Derive the Euler-Lagrange equations
The Euler-Lagrange equations are used to generate field equations from a Lagrange density. Think of a Lagrange density as every way energy can be traded inside of a box. The action S integrates the Lagrange density (mass per volume) over space and time, resulting in t mass times time.
Notice that the action could be just about any value by integrating over different amounts of time, from a nano-second to a billion years.
The approach is to vary something in the action S so this integral does not change. This means that the "something" is a symmetry of the action. Where there is a symmetry, there is necessarily a conserved quantity.
This is a minimization problem, or more formally, the calculus of variations. The first types of minimization problems one learns are about the minimum value of something like a velocity at a point in space-time. This is about a minimization of a function over all of space-time. The mechanics are the same - take a derivative, set it to zero - but the thing that gets plugged in is different.
If the lagrange density is not a function of time, then time is a symmetry and energy is conserved.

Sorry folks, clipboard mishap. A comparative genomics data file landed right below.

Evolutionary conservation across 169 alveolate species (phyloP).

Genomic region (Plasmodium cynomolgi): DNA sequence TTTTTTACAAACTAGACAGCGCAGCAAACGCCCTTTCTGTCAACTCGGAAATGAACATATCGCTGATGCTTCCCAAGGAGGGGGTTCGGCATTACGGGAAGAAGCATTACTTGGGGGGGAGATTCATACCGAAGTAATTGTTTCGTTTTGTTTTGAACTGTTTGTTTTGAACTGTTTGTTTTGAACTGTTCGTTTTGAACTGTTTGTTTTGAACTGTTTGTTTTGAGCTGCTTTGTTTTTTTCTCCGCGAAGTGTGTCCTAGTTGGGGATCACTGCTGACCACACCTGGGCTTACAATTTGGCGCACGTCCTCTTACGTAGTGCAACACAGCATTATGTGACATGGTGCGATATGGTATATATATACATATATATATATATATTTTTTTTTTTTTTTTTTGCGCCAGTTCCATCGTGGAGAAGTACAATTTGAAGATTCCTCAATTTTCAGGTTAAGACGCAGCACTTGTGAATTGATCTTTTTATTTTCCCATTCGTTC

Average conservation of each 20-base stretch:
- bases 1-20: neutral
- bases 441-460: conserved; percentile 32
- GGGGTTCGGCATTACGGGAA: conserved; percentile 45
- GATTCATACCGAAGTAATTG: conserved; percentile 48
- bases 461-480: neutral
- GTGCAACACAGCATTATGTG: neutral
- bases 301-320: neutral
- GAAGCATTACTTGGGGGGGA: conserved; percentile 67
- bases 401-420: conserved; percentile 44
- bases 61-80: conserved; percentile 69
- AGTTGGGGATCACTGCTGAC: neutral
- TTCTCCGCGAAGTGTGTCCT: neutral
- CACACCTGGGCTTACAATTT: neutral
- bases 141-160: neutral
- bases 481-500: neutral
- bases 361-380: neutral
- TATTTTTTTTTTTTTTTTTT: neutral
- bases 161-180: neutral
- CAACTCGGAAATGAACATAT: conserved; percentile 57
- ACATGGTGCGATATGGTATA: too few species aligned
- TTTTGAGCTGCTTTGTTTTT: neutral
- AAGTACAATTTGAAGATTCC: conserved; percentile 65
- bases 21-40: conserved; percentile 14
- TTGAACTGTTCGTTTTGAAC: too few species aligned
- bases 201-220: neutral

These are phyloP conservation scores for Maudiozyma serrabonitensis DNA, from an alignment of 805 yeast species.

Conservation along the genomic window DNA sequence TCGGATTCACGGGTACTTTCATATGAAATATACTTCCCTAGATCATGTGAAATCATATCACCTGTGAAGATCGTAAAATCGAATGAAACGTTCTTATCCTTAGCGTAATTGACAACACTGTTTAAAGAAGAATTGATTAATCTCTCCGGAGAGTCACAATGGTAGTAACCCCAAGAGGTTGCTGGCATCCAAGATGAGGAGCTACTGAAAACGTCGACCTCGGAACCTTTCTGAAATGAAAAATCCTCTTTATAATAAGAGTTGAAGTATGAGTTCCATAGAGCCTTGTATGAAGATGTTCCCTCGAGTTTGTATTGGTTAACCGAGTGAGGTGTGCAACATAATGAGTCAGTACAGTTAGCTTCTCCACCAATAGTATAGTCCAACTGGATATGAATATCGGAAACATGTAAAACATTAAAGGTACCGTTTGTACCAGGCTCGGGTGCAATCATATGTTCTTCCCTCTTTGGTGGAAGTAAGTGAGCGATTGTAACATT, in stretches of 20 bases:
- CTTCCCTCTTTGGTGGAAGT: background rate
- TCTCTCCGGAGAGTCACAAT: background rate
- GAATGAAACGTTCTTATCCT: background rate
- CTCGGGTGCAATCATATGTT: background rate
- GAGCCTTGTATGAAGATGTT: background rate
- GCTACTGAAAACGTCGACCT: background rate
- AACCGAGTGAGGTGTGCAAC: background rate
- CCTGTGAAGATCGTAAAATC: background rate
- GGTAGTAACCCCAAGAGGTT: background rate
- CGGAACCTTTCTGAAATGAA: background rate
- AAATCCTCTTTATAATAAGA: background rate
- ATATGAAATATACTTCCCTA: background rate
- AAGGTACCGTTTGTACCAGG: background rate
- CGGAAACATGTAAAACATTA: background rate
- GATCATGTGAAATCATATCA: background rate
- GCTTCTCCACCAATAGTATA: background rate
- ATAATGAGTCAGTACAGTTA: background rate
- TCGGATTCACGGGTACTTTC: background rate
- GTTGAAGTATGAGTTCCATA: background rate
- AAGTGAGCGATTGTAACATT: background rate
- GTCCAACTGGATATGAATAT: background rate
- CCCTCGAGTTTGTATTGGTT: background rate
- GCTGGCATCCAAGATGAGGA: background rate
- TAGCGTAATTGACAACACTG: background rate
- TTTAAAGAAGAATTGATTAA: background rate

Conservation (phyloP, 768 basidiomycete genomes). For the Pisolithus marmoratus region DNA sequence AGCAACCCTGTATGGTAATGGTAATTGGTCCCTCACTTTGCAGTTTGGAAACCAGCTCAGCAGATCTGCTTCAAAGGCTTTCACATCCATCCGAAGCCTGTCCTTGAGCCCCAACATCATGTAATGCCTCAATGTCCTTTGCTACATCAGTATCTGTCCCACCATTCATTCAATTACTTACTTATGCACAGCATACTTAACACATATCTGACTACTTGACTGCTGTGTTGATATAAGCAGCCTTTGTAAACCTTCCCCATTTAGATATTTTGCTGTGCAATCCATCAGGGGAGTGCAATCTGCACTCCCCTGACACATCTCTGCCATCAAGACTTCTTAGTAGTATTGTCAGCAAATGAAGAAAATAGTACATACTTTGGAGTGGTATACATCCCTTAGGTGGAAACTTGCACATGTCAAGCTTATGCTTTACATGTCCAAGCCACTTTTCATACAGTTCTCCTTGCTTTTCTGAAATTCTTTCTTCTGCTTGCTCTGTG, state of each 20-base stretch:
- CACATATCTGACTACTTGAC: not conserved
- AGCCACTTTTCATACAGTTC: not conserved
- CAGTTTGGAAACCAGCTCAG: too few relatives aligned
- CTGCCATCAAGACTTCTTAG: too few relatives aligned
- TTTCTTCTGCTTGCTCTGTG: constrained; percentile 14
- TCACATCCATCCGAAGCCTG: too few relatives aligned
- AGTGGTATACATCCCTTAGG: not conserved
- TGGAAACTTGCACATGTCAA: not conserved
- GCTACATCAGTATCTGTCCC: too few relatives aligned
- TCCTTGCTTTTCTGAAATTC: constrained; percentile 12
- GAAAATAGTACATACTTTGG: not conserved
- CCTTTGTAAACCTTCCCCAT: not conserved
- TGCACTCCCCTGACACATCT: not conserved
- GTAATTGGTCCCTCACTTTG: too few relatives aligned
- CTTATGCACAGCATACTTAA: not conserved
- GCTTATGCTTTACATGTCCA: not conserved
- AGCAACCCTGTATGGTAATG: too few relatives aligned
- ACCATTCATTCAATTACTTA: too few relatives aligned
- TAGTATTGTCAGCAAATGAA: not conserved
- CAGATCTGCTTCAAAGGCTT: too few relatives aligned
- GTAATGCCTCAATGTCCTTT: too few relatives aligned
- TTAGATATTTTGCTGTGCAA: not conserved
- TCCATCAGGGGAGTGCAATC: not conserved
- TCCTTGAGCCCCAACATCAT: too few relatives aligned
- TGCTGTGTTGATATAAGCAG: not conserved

If the lagrange density is not a function of space, then space is a symmetry and linear momentum is conserved.
If the lagrange density is not a function of angle, then rotation is a symmetry and angular momentum is conserved.
- If a lagrange equation is a function of space and time, then energy and momentum are not conserved. This happens for systems that have friction. The energy and momentum go into waste heat. Those terms usually are not included in the Lagrange density.
Deriving the Euler-Lagrange equations
If a Lagrange density depends on a 4-potential a and the derivatives of a, then vary these and find a minimum. This is the heart of the Euler-Lagrange equations.
This is a minimum problem with the potential A and its derivative, A'.
1: Start with a Lagrange density that is a function of the potential and its derivatives.
Note that one is not allowed to vary position or speed. If we were to do the reverse - fix the potential and its derivative, but vary position and velocity - then we would be deriving the force equation from the same Lagrange density.
2: For the action by integrating over a volume of space-time.
3: Vary the action.
4: The problem is with the variation in A versus the variation is the derivative of A. Use the product rule to get two variations in A.
5: A theorem of Gauss says:
6: Substitute 5 into the variation in 3:
7: The variation will be at the minimum if the variation in the action S is zero, which happens if the integrand is zero:
There are so many partial differential equations when using Euler-Lagrange, people with think you are brilliant.